ACLU drops lawsuit against city over ‘Clean Zone’ during All-Star Game

The American Civil Liberties Union of Minnesota has dropped its lawsuit against the City of Minneapolis challenging the ‘Clean Zone’ during the Major League All-Star Game.

The resolution allows the city to deny temporary permits and licenses to pop-up vendors in an area around the ballbark during All-Star festivities July 10–16.

The ACLU filed a lawsuit on behalf of two people planning a street festival in the area commemorating the 80th anniversary of a labor strike in the Warehouse District.  

Here’s a statement released today by Charles Samuelson, executive director of the ACLU-MN:

We are pleased that the City reacted quickly to address the constitutional concerns that we had about the Clean Zone.  The City has agreed to grant the necessary permits for the One Day in July Street Festival and has provided assurances that they will not expand or otherwise modify the Clean Zone resolution in the future.  We have agreed to dismiss our lawsuit “without prejudice”, which will allow us to reinstitute the lawsuit if future problems arise.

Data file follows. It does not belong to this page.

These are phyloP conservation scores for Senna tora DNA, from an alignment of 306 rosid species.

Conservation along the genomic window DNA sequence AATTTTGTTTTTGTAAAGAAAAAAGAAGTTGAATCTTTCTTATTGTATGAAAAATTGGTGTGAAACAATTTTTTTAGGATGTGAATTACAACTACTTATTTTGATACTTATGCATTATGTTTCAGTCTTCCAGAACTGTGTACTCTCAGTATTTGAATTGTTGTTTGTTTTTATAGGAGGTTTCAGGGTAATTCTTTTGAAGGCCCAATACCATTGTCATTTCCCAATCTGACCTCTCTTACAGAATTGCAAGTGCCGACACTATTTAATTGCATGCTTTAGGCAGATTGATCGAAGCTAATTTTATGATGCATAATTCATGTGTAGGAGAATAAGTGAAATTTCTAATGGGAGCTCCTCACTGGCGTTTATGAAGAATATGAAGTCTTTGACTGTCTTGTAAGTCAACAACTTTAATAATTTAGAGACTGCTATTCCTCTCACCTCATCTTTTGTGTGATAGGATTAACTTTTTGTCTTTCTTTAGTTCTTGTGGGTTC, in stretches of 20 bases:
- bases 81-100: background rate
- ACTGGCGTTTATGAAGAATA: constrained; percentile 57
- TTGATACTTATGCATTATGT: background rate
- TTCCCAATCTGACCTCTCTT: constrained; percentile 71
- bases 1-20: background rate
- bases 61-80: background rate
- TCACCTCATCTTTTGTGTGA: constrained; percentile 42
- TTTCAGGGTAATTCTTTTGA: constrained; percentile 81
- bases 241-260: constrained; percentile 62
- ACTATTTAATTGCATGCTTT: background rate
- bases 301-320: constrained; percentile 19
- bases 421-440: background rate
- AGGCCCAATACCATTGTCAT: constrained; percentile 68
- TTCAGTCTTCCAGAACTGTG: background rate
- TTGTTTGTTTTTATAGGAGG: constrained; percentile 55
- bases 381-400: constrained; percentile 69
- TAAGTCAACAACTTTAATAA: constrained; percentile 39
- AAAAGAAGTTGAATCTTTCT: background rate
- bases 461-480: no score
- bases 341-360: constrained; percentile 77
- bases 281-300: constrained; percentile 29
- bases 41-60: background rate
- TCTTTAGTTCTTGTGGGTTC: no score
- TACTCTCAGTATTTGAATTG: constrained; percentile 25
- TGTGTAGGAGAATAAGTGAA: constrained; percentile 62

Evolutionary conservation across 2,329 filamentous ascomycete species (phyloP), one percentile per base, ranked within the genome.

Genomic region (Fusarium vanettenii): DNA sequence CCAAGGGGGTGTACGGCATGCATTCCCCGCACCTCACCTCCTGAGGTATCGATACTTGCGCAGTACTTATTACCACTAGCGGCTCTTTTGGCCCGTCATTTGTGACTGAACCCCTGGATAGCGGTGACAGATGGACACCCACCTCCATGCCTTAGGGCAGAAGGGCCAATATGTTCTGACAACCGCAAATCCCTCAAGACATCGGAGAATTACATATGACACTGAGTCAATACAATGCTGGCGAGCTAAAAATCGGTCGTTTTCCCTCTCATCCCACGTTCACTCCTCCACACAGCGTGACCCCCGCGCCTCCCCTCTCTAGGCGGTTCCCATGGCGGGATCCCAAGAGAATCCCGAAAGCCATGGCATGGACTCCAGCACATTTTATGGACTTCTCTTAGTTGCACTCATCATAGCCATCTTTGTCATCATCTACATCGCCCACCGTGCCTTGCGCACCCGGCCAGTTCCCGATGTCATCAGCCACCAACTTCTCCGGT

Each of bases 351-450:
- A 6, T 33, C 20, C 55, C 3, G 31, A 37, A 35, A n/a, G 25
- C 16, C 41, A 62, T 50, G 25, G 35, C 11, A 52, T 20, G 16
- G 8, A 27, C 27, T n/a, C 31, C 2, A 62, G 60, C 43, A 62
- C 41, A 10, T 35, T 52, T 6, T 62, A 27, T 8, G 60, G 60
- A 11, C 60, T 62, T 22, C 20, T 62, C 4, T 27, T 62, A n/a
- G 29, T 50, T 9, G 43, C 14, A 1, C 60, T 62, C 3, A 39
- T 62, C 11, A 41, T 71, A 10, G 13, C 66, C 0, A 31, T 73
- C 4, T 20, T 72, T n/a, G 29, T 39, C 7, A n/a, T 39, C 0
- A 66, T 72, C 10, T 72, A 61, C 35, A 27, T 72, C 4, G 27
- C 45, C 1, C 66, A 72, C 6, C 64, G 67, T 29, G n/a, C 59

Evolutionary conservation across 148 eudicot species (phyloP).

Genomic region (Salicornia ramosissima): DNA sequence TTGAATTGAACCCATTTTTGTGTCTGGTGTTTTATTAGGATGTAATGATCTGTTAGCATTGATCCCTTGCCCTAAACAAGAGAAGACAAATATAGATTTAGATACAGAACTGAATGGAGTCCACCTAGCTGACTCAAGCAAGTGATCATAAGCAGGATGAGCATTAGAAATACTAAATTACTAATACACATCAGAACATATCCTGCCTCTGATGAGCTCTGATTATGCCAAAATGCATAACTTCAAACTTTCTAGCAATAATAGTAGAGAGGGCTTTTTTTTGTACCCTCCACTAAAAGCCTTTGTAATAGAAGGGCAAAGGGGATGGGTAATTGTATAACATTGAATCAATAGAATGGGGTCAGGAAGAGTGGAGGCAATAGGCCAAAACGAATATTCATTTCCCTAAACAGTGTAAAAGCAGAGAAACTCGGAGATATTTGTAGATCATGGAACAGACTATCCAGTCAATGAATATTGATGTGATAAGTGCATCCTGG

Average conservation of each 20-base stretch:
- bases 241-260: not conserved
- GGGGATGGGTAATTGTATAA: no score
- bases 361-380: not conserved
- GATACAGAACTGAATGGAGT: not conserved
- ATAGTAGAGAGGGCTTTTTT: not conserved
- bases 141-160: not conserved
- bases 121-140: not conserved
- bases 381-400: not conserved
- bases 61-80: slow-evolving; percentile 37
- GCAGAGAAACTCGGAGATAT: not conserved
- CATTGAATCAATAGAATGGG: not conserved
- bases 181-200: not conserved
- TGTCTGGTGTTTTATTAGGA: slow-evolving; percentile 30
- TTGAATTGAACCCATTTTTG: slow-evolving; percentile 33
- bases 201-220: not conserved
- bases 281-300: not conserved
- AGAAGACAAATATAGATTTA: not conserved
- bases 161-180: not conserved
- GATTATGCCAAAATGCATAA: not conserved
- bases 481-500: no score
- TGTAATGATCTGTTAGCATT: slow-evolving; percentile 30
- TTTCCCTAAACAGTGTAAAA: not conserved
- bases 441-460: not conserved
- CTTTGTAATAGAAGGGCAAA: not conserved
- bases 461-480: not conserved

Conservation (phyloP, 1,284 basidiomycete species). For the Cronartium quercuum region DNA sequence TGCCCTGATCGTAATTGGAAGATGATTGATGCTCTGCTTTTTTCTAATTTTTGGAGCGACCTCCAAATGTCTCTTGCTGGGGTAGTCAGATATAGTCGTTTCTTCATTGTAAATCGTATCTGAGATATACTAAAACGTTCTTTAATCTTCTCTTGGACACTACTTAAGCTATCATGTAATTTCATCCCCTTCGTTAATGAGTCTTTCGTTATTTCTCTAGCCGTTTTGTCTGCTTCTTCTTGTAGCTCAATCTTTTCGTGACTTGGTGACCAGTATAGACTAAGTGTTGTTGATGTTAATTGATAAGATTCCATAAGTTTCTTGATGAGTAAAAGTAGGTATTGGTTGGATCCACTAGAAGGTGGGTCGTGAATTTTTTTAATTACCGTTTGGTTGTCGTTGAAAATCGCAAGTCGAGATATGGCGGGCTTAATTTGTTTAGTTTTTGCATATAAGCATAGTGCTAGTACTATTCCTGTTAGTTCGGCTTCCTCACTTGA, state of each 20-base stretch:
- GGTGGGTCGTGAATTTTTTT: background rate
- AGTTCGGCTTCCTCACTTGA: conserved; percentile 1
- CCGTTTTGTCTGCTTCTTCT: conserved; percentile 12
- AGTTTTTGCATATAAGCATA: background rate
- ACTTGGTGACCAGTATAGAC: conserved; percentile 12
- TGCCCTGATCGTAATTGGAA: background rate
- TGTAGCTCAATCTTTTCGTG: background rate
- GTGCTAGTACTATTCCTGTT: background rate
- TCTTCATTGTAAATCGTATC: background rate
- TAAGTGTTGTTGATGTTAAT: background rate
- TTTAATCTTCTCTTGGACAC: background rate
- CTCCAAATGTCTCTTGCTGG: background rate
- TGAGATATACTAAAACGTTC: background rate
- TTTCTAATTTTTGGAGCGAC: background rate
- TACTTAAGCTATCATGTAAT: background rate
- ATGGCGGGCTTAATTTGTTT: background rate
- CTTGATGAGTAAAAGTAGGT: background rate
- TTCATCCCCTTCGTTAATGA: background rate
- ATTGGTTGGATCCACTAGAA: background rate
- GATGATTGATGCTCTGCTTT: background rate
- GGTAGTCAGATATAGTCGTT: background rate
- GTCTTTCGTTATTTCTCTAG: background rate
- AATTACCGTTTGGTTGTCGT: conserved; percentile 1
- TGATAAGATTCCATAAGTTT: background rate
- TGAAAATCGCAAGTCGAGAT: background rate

Our First Amendment rights should not held hostage by private corporations, and we are glad that the City of Minneapolis recognized that and made the appropriate changes to the resolution. We hope that moving forward the City Of Minneapolis will be more aware of our constitutional concerns and ensure that future resolutions better protect our Constitutional Rights.